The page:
But the real problem with radiotherapy, which I found out in my own experience, is that it’s fine the next day, and then it’s getting worse, worse and worse into the second week. Really, really bad in my case. For the last week I have experienced different variations of pain, such as light day pains, when they are hardly noticeable (especially if your mind is occupied by something); ghostly light night pains, when they are not waking you up but make your sleep slightly uncomfortable so, that it takes a lot of time to recognize it, wake up and, finally, consciously do something about it.
So, we are coming to the point little by little. I was holed up in the StG Hospital for hours now, with nobody knowing what’s going on with me, and keeping me under quarantine, just in case. How my journey started and how I get here you can read in previous parts 1, 2, 3.
Late in the evening, a nurse came in and said that finally X-Ray department has found a drop-in time to do a CT, – that’s what we’d been waiting for, I realized! And arriving there in my cot, I saw the previous patient being driven out. So obviously, the schedule was tight.
It was the first time, I have ever had a CT scan, and I saw the equipment! For me, it was not scary, more like very interesting! They gave me an intravenous contrast, which felt really hot in some places, hmm, fun! And I do not remember now how much of the scan they did, but it was head and thorax and may be abdominal area too.
After the CT, I got back to my really comfortable quarantine. To wait some more. Finally, a couple of doctors came and took ECG, and it seemed that they didn’t like it much. Because they came back with an ultrasound machine and did the ultrasound on my heart and I remember the main doctor saying “Here, the dancing heart”. I didn’t quite understand what it meant, but after that, the world around me changed from slow-mo and waiting all the time to rushing forward on high speed. Continue reading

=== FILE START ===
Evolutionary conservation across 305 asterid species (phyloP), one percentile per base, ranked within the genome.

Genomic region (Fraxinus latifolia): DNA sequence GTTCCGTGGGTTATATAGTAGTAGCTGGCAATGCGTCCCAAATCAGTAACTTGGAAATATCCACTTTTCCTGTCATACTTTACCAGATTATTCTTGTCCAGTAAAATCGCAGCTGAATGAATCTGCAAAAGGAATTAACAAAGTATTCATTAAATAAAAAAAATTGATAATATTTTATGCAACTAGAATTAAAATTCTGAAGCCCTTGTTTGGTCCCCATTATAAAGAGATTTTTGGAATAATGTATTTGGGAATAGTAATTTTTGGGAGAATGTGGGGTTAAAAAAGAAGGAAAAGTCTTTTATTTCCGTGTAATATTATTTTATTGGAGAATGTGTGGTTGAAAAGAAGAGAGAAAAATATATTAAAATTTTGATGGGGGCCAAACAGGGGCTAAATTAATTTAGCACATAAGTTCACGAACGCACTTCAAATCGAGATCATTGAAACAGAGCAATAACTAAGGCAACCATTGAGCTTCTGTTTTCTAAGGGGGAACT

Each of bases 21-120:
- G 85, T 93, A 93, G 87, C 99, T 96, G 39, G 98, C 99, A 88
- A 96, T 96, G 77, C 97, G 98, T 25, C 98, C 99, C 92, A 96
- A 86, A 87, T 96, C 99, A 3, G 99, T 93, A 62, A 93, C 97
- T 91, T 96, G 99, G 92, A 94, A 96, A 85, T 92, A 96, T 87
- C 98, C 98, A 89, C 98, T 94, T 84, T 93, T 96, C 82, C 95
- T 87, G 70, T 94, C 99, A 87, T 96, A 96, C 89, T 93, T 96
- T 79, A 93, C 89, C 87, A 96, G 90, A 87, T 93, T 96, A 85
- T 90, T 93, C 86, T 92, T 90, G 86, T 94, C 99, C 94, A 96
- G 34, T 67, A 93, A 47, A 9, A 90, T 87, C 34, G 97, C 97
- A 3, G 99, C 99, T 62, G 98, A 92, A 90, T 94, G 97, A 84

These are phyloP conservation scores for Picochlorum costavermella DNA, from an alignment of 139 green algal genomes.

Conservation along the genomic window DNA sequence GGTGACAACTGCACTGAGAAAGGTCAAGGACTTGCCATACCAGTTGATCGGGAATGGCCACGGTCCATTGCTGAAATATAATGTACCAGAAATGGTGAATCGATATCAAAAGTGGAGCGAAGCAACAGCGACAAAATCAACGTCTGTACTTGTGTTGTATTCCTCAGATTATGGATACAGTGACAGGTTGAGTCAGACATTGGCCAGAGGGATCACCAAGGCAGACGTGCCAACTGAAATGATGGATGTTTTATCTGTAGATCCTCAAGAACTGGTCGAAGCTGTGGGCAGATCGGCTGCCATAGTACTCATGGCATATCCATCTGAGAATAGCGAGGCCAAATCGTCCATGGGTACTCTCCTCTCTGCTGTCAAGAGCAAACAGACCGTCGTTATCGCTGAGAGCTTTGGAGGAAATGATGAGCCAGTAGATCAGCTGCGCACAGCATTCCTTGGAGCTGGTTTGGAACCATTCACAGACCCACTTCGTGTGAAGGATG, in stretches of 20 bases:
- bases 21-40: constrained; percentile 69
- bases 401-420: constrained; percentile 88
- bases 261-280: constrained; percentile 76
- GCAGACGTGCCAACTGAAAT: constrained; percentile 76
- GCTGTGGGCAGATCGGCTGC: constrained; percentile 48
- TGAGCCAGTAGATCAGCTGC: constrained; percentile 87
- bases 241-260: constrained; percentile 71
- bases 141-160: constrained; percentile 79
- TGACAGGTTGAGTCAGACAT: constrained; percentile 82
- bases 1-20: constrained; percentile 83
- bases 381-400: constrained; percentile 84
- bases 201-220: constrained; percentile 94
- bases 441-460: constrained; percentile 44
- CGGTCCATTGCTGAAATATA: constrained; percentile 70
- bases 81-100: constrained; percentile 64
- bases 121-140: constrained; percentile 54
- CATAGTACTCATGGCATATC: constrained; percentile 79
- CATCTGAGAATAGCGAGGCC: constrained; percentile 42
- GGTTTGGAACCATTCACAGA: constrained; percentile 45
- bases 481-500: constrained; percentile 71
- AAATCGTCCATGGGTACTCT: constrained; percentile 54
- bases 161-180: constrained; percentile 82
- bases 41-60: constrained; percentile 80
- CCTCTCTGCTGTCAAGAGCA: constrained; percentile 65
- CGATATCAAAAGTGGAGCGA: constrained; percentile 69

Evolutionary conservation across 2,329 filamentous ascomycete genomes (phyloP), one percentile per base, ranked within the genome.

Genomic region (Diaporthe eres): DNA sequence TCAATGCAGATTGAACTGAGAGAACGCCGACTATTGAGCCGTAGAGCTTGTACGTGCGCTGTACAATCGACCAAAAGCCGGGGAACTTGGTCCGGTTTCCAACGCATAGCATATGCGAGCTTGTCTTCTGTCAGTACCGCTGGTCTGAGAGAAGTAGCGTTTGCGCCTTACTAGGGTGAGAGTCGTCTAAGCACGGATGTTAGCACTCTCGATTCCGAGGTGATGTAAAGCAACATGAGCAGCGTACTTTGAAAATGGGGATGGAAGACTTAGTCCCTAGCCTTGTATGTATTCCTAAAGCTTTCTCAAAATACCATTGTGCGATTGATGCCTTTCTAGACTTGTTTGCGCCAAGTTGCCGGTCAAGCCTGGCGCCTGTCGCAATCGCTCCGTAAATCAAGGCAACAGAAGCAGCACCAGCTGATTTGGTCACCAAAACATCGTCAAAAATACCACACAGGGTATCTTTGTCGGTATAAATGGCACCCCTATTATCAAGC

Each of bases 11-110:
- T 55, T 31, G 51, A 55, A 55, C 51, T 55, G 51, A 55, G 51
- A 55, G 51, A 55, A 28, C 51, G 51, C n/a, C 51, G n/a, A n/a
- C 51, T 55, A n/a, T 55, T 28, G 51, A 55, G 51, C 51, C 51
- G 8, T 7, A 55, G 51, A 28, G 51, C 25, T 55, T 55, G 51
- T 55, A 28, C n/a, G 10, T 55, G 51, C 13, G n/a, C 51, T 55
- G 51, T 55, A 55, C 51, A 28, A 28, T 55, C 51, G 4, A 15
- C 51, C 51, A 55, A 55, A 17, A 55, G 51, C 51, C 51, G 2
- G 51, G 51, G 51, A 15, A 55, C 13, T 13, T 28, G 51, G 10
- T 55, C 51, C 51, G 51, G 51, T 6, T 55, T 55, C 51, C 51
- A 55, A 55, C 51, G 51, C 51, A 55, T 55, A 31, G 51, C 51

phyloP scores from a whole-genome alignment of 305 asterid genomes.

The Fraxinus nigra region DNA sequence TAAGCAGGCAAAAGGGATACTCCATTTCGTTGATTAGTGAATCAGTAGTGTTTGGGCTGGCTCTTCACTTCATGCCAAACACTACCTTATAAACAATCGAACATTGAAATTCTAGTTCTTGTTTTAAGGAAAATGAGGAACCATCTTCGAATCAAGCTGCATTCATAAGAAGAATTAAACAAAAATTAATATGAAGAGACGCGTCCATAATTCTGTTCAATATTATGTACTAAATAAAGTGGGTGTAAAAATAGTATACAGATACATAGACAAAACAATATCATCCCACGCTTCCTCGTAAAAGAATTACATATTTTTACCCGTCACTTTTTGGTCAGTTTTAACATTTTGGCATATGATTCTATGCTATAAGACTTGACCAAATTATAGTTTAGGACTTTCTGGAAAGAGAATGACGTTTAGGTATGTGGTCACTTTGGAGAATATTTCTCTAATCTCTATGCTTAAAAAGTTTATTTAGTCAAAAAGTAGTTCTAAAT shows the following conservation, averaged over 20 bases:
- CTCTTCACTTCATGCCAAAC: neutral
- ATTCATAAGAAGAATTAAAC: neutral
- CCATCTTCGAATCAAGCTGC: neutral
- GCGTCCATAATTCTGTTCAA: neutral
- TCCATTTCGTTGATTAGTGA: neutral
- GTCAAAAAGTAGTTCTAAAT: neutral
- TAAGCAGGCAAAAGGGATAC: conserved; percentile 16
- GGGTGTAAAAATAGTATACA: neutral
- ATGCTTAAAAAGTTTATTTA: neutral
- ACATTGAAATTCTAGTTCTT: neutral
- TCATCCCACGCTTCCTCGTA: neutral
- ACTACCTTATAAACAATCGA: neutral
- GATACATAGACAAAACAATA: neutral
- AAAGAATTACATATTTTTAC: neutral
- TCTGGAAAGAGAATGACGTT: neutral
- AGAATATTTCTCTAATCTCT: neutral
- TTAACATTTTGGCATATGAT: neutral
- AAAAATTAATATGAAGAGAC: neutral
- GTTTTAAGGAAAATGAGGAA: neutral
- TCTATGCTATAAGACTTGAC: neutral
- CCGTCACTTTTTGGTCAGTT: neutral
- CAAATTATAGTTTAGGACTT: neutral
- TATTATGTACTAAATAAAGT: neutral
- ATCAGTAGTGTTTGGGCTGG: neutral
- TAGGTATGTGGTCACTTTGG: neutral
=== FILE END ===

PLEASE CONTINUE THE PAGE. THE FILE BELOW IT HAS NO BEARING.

Last Friday I woke up quite late, I’d taken my morning medicine being half-awake and went back to sleep, and what’s more, I wasn’t woken up neither by fever nor pain (Hurray!).
Afterward, my dear husband made me a breakfast of omelet with bacon and spinach and cherry tomatoes.
One of the exciting things for today was that our friend was coming to visit us today all the way from Germany. It’ll be a short visit, but a rare opportunity! So, while my husband was meeting him at the airport, I gathered all my strength together and went for the shower! If you have been lying on the hospital bed for the two months with very limited capacity to move, you’d know what I mean. I literally gathered all my strength and went for the shower. I even washed my hair. But I tried to be very quick to get out.
What a feeling of accomplishment! And a smell of my favorite shampoo! 😁
I was ready right in time, and we had a great one-and-a-half-hour coffee! Continue reading
Some time ago, somewhere in October or November last year, already taken by the storm of my disease, I saw a post in Instagram @Allthingsgreen by Maria Bååth that when you have times when you feel sad and unhappy and life just passing by. You need to stop, take a deep breath and think of three positive things. Just three! It was soooo hard for me, you can’t imagine!
Just three things, that make me feel better, happy, no matter how sad and lost I felt because of the things not happening to me at that moment. I couldn’t do it with the first try, but I tried again the next day and the day after. Who would have thought, that it could be such a difficult task? Or was it just for me?
Now it’s much easier to see these positive things and it became much easier to seize small moments of happiness every day, no matter how hard it could have been.
[A small moment of happiness from the time I was in the hospital]
I’d love to tell. I felt happy. Just purely simply happy at that moment. Even though I lie in a hospital bed, have just taken a handful of pills… But we were lying beside each other and were sharing small fun things from the Internet, which we were finding at the moment, like cute cats and pictures. And it’s so stupid and normal at the same time, and so amazing!
These are my small specs of gold, of my everyday happiness.